Finding Your Danish Immigrant Ancestors

KathrineChristensen03

Kathrine Christensen at the Christensen family home photograph, 1905, Vestervig, Thisted, Denmark; digital image 2013, privately held by [personal information withheld].

When searching for Danish immigrant ancestors, you might feel as though they have been lost in a sea of Scandinavians. Nielsens, Larsens, and Hansens abound. Given names might be different than those used in American records. Family members might not have traveled together. All of these factors, on top of the typical transcription errors that make life exciting for genealogists, can make Danish immigrants difficult to track down.

I met a challenge of this nature when attempting to locate the siblings of my mother’s grandmother, who carried the woefully common Christensen surname. As it turned out, between approximately 1889 and 1906, at least six of the nine surviving children of Laust and Ane (Nielsen) Christensen of Vestervig, Thisted, Denmark1 left the thatched roof of the only home they had ever known for America, traveling one or two at a time over a period of seventeen years. All came, at least temporarily, to Newell, Buena Vista, Iowa.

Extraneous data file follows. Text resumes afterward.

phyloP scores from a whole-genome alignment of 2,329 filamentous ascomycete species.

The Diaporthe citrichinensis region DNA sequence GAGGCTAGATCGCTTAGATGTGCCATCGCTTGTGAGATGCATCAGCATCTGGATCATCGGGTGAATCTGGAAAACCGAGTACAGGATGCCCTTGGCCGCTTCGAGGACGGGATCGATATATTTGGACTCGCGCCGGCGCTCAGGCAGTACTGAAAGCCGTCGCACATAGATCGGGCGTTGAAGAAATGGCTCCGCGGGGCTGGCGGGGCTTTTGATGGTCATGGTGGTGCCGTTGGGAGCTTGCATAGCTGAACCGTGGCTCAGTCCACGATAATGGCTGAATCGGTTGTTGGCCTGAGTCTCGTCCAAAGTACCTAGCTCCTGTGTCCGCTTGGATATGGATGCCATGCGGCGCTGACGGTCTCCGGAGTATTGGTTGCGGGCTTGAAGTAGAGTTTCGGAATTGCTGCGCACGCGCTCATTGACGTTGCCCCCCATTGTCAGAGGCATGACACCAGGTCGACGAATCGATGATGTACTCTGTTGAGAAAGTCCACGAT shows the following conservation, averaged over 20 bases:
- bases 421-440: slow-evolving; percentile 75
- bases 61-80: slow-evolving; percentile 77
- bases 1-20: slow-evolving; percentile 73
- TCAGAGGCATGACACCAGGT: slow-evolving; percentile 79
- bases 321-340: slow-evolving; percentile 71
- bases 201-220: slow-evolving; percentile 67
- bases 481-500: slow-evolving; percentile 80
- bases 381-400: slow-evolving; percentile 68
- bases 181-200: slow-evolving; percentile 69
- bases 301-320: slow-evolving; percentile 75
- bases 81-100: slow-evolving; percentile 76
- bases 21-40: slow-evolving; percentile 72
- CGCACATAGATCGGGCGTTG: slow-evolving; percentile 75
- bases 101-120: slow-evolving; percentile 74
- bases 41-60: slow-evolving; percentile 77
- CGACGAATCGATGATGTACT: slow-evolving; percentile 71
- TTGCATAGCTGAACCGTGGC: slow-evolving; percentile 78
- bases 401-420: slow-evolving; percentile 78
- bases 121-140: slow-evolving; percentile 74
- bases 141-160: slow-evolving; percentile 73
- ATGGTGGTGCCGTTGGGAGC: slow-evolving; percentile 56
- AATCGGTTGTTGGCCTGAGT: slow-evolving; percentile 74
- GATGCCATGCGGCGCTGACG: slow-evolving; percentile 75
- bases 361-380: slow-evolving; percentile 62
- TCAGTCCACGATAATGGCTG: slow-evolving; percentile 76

Else Marie Christensen was the first to arrive in northwestern Iowa. It was there that she married Anton Mikkelsen in the summer of 1889, when she was seventeen.2 Fully ten years later, in 1899, Niels H. Christensen and Ane Petrine “Anine” Christensen journeyed together to join their older sister in Newell.3 Niels settled there, where he married Kathrine “Katie” Larson;4 Anine moved west to the urban center of Sioux City, Woodbury, Iowa, where she married John P. Hansen.5

In 1900, their brother Laurits Anton “Louis” Christensen arrived.6 He too settled in Newell, and married Anna Marie Godfredson.7 Kristine “Christina” Christensen came to America in 1905, along with her husband, Jens C. Pedersen, and her young niece,8 the daughter of her widowed brother Christen Christensen, who had remained in Denmark.9 They settled first in Newell, before moving to Sioux City.10